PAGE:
2 Judges Issue Clashing Rulings on Abortion Pill, Disagreement Could Send Case to Supreme Court
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Two different federal courts issued conflicting rulings on Friday creating new uncertainty about the abortion drug mifepristone.
Mifepristone has become one of the most commonly utilized abortion methods in the United States since it was approved by the Food and Drug Administration (FDA) in 2000. Pro-life groups have long contended that the process was rushed and didn’t guarantee women’s safety. While the drug currently remains available to consumers through physician approval, federal judges in Texas and Washington issued opposing orders on whether to continue to allow the distribution of the medication.
This action follows the Supreme Court's decision to revoke the 1973 Roe v. Wade ruling that had created federal approval of abortion. That opened the door to a ripple effect of abortion restrictions throughout United States on a state-by-state basis. So far, 12 of 50 states have banned abortion-on-demand, while others have a partial ban, placing restrictions on abortion past a certain point in one's pregnancy.
On Friday, U.S. District Judge Matthew Kacsmaryk of Texas, a Trump appointee, ordered a hold on FDA approval of mifepristone; however, he allowed a seven day waiting period of the order, providing time for the government to appeal and challenge the request.
In the 67-page court document, legal representatives for the Alliance for Hippocratic Medicine expressed, "FDA stonewalled judicial review – until now. Had FDA responded to Plaintiffs' petition within the 360 total days allotted, this case would have been in federal court decades earlier," alluding to an improper follow-up from the FDA and release of the abortion pill to the public.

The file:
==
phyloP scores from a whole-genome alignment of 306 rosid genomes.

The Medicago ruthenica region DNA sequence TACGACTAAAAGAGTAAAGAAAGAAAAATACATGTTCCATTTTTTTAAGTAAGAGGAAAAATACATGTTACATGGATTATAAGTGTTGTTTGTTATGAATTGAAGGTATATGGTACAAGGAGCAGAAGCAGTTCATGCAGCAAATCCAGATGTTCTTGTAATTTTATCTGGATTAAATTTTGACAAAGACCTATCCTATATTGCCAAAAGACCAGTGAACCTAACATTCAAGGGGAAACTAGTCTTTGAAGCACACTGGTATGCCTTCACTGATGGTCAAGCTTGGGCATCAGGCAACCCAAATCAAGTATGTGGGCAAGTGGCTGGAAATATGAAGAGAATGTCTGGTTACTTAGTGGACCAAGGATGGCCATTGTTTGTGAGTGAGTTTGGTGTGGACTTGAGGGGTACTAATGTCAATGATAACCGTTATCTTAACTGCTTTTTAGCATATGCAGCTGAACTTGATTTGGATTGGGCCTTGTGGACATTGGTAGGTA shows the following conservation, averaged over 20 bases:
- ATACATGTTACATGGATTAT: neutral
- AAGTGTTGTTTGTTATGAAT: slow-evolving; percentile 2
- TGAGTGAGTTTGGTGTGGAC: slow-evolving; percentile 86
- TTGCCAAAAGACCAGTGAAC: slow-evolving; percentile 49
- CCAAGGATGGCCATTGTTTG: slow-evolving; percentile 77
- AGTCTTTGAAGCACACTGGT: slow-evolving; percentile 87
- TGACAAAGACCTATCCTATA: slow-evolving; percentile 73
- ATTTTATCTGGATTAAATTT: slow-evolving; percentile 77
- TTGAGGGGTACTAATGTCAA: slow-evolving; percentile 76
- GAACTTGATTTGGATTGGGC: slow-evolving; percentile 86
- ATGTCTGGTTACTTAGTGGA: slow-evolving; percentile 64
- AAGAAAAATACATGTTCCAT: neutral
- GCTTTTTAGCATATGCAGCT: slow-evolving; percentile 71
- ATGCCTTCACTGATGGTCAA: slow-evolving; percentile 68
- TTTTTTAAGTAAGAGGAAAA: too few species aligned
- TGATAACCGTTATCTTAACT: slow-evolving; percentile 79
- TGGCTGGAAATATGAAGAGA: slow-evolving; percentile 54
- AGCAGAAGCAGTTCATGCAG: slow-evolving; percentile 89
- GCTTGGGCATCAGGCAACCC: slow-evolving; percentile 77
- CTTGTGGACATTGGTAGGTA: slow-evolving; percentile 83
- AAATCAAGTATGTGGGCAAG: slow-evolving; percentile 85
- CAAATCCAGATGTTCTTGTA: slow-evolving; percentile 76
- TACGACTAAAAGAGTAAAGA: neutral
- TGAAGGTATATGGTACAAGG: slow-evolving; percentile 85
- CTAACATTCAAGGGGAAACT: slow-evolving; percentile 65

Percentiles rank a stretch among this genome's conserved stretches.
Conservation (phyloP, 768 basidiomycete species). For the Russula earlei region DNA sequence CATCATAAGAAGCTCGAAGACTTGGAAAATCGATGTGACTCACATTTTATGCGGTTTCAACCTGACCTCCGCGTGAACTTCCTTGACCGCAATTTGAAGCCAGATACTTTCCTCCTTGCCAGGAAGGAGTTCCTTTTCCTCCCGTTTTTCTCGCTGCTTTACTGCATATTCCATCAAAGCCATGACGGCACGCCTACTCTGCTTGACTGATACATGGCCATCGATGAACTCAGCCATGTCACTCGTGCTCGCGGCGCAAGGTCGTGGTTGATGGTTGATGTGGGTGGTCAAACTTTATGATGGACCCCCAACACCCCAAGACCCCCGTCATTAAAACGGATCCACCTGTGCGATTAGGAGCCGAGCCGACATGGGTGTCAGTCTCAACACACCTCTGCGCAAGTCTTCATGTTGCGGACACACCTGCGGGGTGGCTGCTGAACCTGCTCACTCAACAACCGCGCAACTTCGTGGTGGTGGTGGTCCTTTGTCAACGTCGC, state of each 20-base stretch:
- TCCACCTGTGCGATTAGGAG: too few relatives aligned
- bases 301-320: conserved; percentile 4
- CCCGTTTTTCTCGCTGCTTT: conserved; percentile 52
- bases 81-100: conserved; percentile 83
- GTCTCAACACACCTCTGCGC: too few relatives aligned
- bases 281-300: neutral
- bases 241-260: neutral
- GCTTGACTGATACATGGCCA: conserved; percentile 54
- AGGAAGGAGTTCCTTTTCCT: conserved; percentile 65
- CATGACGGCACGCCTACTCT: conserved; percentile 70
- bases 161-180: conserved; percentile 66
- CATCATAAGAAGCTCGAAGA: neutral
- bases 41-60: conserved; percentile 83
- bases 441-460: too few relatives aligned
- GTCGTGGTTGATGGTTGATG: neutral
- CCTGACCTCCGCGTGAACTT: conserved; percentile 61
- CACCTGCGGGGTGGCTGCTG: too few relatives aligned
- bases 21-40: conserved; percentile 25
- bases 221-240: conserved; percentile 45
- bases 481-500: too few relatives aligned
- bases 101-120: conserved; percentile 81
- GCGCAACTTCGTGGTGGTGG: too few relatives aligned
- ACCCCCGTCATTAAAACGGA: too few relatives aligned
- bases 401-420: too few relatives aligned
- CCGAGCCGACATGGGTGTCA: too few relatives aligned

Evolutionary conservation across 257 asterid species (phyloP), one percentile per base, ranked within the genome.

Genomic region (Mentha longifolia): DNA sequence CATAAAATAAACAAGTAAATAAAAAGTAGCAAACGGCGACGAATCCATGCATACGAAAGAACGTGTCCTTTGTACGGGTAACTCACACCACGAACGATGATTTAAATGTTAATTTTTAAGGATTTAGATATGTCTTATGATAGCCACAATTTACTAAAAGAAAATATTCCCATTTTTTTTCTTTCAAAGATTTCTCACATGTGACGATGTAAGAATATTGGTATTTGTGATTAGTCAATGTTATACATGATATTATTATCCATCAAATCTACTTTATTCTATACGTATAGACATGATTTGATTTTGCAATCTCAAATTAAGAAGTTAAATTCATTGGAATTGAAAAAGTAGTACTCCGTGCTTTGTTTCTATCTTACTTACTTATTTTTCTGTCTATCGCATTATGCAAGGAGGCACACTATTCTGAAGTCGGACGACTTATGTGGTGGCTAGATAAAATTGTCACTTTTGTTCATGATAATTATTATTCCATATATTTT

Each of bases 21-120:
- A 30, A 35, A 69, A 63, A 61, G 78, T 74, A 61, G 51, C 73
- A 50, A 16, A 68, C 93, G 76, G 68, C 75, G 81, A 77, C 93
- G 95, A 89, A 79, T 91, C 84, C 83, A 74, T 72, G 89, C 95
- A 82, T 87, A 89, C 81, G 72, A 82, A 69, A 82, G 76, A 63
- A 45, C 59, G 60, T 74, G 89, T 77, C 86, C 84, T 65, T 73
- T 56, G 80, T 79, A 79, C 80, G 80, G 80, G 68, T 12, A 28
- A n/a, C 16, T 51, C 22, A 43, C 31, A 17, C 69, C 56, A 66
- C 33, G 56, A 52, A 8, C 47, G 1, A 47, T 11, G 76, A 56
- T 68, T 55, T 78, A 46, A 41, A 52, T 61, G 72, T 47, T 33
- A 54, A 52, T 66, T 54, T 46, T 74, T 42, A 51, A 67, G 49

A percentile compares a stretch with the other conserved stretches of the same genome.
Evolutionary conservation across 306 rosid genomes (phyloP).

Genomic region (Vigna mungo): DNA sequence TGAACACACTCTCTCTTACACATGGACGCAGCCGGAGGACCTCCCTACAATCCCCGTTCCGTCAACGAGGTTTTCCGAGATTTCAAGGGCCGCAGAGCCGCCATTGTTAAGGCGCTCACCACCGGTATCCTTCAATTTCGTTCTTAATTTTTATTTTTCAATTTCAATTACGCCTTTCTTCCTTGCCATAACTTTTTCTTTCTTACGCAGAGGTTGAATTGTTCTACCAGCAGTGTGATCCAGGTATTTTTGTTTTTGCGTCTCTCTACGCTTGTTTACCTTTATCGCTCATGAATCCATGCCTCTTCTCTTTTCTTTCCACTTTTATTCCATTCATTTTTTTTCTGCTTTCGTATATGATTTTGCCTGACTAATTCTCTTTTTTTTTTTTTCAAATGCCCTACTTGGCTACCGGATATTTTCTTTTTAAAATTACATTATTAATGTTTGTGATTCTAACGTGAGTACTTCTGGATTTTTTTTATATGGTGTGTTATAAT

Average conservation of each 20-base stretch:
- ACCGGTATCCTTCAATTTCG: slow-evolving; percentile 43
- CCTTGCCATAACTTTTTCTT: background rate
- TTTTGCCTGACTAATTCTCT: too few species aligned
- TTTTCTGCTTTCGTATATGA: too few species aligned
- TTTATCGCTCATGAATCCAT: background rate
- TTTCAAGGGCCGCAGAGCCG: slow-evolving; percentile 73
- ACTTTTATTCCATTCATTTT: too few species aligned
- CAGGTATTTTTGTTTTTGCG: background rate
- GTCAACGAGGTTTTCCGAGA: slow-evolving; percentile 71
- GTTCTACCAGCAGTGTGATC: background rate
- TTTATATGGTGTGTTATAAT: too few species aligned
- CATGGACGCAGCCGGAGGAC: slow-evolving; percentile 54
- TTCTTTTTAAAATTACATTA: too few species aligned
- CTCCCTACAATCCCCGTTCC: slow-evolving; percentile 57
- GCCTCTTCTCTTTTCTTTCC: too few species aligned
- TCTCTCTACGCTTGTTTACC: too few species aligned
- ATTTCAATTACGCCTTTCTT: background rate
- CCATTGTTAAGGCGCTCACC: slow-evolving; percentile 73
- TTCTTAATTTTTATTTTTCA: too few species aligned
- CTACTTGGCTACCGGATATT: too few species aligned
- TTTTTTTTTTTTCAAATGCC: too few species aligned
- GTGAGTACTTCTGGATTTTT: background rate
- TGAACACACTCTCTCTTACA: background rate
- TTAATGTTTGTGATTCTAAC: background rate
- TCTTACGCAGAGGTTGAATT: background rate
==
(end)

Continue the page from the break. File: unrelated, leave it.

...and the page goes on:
In a press release from U.S. Rep. Chris Smith (R-NJ), he said, "the FDA has enabled the abortion industry to prey on women and girls during their most vulnerable moments of need [particularly] by unlawfully waiving the pediatric study requirement," referencing the endangering of pregnant adolescents.
Approximately 20 minutes after Kacsmaryk’s ruling, U.S. District Judge Thomas Rice of Washington, an Obama appointee, released an opposite ruling on the same issue. Rice's ruling affirmed that "the FDA’s original conclusion that mifepristone is safe and effective [and that] there is no reasoned scientific basis for subjecting it to additional burdens that are not applied to other, riskier medications."
But as CBN News has reported for years, pro-life advocates have documented numerous instances of dangerous complications from the abortion pill, including life-threatening bleeding and fetal tissue being lodged inside the uterus.
Inability to reach a unified decision on the issue will likely propel the discussion to the U.S. Supreme Court, where a ruling will be made on the legality of the drug and whether it will remain accessible to the public through physician's orders.
President Joe Biden took to Twitter on Friday to express his disapproval for the court ruling in Texas, declaring that his administration would be working to combat the decisions made and push the issue further.
Today, a federal district judge in Texas ruled that a prescription medication available for over 22 years, approved by the FDA, and used safely by millions of women should no longer be approved in the U.S.— President Biden (@POTUS) April 8, 2023
Here's why this matters. And how my Administration is going to fight it.
In addition to use of mifepristone for prompting medical abortion, the drug is also utilized in instances of miscarriage and as a cortisol receptor blocker in cases of failed surgery or for those who are unable to pursue surgical options for treatment of Cushing's syndrome.
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